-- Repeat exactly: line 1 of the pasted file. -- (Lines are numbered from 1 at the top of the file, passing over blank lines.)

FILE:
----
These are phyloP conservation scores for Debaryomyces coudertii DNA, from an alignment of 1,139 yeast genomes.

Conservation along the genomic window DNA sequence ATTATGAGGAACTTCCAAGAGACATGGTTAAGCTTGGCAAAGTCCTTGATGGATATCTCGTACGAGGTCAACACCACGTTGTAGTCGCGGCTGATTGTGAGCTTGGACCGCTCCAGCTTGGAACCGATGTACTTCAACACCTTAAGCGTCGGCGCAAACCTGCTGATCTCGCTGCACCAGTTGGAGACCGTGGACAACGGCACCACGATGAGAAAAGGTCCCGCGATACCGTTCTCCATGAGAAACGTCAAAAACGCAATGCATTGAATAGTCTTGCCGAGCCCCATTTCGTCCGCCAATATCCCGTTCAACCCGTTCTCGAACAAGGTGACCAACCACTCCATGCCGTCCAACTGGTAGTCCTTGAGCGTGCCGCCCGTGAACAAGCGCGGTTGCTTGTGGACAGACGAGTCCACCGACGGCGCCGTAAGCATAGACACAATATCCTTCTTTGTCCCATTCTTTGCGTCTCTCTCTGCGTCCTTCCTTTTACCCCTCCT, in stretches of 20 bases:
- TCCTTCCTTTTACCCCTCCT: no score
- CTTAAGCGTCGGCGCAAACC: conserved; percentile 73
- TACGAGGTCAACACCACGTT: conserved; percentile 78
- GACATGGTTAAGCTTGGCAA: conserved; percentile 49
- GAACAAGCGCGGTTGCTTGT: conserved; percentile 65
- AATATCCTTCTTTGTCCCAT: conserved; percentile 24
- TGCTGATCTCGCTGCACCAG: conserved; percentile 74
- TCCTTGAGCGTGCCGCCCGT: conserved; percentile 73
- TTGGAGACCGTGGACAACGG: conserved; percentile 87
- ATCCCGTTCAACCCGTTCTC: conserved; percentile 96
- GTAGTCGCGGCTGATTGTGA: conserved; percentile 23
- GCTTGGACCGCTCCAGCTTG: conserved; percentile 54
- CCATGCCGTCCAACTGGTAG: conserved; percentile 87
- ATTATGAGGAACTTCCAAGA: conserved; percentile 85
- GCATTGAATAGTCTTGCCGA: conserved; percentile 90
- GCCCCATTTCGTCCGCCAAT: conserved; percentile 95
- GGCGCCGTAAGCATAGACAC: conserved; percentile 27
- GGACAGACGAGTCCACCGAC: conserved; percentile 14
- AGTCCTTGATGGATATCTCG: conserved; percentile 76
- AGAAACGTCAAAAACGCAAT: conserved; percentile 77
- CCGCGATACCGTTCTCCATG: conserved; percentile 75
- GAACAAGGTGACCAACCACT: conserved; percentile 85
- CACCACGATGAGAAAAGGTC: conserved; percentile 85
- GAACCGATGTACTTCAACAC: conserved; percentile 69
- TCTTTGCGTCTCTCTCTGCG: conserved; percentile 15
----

These are phyloP conservation scores for Debaryomyces coudertii DNA, from an alignment of 1,139 yeast genomes.